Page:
On Sunday 7/29 our Aspen vacation ended and we traveled from Aspen via Denver and LAX (where we met up with Adam) then drove to Lone Pine. A big driving day but uneventful. We arrived in Lone Pine about 7PM and had a surprisingly excellent dinner at Seasons in Lone Pine. Lone Pine is a dusty, desolate feeling “one traffic light” town so gourmet Elk in dried cherry sauce with a nice glass of Zinfandel was a pleasant surprise. The Comfort Inn was, well, reasonably comfortable.
Since Lone Pine is at only about 3500 feet and Adam had not had the benefit of several days in Aspen I thought it would be good for he and I to do a warm-up hike at altitude. We drove to Whitney Portal, the trail head for the Whitney Trail (8360’). I also wanted to get a feel for the drive as well as the beginning part of the trail that we would be doing in the dark. I was glad we would not be doing the lower part of the hike at mid-day as it was quite hot but the trail was well marked.July 31st , the day of our ascent finally arrived. Due to concerns about lightening (20% chance after noon) and not wanting to feel under time pressure we decided to start at 2:00 am rather than our original plan of 4:00. We were underway close to plan at 2:15. Hiking in the dark with a headlamp was surprisingly easy. At 90 lumens the headlamp completely lit up the trail. And the dark meant the trail was pleasantly cool. We came across several pairs of deers eyes glowingly looking at us. We took our first break at Lone Pine Lake at the 2.5 mile mark. After a short snack we resumed. The sun started coming up between Mirror Lake and Trail Camp. Sunrise was really beautiful and serene. To this point we had encountered very few people.We took our first major break at Trail Camp – 6 miles up. We ate breakfast which for me was a peanut-butter and jelly sandwich. Hit the spot. After resting about ½ hour we started purifying water for the 10 miles roundtrip to the summit. It was a mistake to start this after our rest. I bought a Steripen at REI which purifies a liter of water in 90 seconds. We each started the hike carryng 5 liters of water and to refill needed to process about 10 liters. Including getting the water from the lake and purifying that many times we spent about another 30 minutes. Next time we would deal with water during the rest/snack. Nevertheless we were more than halfway up both in terms of mileage and elevation and feeling pretty good.After Trail Camp comes the infamous “97 switchbacks”. While climbing the switchbacks you have a real appreciation of the tremendous work that it took to build and maintain the trail. The switchbacks, while they feel long, turn a steep technical face into a hard but manageable hike. 2.2 miles and 1700 feet later we reached Trail Crest. Adam and I were feeling a bit out of breath and lightheaded so we took a rest and appreciated the 360 degree views. Once I caught my breath (took a bit of time as we were at 13,777’) I realized that yes, I would make it to the top. I could see it and while the last couple of miles were rocky I knew then it was doable.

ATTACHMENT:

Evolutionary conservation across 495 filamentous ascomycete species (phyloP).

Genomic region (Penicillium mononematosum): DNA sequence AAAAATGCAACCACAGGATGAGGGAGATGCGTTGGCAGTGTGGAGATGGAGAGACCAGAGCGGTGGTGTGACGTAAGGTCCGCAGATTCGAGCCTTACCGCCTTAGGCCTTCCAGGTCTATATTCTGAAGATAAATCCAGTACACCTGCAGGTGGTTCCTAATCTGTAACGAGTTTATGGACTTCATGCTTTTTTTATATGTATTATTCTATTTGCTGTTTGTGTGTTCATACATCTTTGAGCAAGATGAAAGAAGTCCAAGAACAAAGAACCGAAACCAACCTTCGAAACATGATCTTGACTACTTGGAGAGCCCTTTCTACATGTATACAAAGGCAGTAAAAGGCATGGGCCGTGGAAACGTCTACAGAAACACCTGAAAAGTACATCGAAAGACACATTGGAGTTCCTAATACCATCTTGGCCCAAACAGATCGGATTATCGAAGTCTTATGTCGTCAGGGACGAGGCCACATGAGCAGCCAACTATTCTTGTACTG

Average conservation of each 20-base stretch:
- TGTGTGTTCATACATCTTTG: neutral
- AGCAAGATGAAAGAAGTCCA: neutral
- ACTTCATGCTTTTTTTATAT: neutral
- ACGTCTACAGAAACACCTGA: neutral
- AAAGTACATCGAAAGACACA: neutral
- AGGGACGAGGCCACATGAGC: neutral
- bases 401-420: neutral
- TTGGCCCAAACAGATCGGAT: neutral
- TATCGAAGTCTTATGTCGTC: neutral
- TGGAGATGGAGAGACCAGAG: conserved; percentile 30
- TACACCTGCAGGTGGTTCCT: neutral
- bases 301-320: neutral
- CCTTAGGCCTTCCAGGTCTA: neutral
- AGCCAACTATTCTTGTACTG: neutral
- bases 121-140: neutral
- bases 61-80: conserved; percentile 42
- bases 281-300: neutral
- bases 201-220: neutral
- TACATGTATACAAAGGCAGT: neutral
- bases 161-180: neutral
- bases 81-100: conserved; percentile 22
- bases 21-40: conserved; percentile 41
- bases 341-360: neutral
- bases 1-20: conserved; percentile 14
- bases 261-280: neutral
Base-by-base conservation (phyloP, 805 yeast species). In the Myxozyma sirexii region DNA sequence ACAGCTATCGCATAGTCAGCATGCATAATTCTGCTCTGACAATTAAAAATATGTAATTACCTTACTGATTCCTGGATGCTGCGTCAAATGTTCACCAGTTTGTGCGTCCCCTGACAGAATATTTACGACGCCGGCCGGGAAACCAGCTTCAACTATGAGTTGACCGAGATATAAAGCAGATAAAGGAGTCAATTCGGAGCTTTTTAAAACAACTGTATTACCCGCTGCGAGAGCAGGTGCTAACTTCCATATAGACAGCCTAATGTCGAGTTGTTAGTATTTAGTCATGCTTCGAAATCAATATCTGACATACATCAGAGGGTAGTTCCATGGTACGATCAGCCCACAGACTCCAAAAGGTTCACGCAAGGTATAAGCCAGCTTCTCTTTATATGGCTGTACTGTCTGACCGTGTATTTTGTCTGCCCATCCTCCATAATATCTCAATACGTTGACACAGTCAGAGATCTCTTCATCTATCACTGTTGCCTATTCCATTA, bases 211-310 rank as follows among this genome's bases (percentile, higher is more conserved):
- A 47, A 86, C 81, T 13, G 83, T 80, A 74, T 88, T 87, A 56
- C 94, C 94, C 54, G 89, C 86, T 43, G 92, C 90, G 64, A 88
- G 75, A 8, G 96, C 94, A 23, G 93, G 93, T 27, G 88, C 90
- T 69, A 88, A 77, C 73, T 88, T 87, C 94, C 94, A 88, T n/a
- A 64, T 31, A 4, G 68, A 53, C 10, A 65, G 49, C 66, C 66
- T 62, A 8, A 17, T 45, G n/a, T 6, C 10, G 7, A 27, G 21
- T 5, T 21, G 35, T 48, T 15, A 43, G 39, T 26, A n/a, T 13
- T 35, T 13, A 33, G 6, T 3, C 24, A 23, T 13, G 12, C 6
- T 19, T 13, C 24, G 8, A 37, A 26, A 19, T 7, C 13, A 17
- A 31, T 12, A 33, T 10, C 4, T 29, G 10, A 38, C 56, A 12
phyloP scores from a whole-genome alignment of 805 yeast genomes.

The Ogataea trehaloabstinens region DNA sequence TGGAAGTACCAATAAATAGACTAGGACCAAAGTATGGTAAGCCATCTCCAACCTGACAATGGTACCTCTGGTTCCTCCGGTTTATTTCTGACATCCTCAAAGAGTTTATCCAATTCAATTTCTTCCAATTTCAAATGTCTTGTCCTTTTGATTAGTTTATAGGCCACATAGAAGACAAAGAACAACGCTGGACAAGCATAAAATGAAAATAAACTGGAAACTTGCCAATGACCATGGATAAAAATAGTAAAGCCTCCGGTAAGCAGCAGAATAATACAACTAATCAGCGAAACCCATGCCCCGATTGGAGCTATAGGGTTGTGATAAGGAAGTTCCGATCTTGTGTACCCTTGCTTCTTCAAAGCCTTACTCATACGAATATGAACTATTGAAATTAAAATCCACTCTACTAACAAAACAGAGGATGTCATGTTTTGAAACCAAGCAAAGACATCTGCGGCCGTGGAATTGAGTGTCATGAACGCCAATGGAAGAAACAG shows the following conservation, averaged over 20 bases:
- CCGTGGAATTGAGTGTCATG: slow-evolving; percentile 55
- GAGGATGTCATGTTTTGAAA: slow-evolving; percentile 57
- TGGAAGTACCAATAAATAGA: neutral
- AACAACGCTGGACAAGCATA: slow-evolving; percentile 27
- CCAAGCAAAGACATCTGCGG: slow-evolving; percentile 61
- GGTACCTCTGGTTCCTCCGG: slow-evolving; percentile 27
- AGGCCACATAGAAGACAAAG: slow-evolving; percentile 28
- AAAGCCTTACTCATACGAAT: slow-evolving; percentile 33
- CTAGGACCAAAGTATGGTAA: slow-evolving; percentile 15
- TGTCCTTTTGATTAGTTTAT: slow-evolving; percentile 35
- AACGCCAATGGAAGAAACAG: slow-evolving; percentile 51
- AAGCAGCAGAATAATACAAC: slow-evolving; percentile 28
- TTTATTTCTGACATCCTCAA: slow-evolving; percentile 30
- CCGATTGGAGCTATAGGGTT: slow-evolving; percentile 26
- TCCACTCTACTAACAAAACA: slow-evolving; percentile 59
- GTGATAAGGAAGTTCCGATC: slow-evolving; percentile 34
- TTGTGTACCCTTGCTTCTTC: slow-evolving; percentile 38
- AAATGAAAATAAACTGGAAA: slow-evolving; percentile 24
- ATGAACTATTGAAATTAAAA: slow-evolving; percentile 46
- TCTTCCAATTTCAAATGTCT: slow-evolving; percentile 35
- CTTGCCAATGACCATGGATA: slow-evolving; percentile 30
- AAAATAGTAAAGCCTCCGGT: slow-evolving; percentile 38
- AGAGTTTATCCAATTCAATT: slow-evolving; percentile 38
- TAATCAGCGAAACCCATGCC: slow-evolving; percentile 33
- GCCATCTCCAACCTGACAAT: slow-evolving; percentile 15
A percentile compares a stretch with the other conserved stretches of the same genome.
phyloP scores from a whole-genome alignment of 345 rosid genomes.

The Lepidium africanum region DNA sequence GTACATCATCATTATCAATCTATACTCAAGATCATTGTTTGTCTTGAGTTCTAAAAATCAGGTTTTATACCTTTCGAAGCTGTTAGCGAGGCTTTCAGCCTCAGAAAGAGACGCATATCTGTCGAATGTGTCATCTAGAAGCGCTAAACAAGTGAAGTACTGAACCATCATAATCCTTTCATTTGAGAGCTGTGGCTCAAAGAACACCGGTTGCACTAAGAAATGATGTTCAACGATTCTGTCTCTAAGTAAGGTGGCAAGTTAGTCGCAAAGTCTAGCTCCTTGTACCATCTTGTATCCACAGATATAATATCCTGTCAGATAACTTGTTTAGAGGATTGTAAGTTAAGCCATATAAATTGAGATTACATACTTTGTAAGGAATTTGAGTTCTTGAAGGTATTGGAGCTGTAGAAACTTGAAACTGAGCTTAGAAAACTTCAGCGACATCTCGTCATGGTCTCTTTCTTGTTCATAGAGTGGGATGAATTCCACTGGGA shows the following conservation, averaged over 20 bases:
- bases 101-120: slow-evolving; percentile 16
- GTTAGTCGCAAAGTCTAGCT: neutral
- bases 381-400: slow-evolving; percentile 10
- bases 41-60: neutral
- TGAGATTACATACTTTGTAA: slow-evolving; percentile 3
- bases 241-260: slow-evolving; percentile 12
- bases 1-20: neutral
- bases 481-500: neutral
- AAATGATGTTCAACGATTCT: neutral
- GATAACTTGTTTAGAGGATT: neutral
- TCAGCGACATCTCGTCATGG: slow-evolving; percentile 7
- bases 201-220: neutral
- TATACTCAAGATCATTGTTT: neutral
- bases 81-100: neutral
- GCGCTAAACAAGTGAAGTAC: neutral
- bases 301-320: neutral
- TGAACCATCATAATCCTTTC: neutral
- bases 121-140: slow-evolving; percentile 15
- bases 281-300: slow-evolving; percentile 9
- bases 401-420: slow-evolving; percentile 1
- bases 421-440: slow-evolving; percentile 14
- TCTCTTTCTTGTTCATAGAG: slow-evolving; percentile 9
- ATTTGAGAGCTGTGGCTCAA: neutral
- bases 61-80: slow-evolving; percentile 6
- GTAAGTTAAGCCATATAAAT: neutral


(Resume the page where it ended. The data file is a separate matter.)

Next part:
The last 2.5 miles were slow. While there is only a “net” 700’ gain left it is actually 1300’ as you gain and lose 300 along the trail. The trail was rockier than below but always wide enough that the steep drop offs on the sides didn’t bother me too much. We reached the summit at 11:45am. It was a real head rush – this time emotional when I looked down to the valley and saw what we accomplished. We took a few pictures and signed the log book outside the shelter. All together we spent about 45 minutes on top including a lunch break (second PB&J sandwich) an apple, some Anacin for a mild headache and lots of water.As we started down I realized that I had made a tactical error – either the altitude or the apple or the aspirin had made me nauseous. This persisted until Trail Crest making the first 2 miles of the return the hardest part of the trip for me. I chewed a couple of Pepto Bismol and finally felt ok by the time we started down the 97 Switchbacks. I didn’t use them on the ascent but decided to use my hiking poles on the way down and found them quite helpful. We were all totally out of water by Trail Camp. This time we set to work purifying water right away.The final 6 miles from Trail Camp to the Portal was uneventful – just long. By this point in time we were simply in tired achy feet mode. Fortunately none of us were suffering from anything more acute – no injuries nor, amazingly, even blisters – just tiredness. We made it to the trail head at 7:45pm – before sunset. Total time – 17.5 hours. I still can’t believe how long it took us but I suppose we really didn’t have a time goal, particularly on the descent once we were off the summit.
After we drove back to Lone Pine we stopped in a diner for a quick supper. We were almost too tired to eat (but we managed) and the guys had milkshakes. I treated myself to a very large diet coke – quite refreshing.
While the hike was hard I never came close to feeling like I couldn’t do it. The months of training certainly paid off. No part of the Whitney Trail was nearly as difficult as the tough parts of Mt. Tallac. Between Tallac and easily completing the 16 miles of Static Peak at 13k feet I felt prepared. During the drive home the three of us chatted about if we would want to do it again. I could see going back to Whitney but might opt to do it over 2 days and camp at Trail Camp. I think it would be more enjoyable if divided up. I took about 85 pictures – far fewer than I planned. For a good part of the hike down I think we just wanted to be done rather than appreciating the scenery – next time I’d like to be in a more observational mode. I suppose the fact that we were even entertaining another visit after such a long day goes to show what a great experience it was. Certainly a memorable one.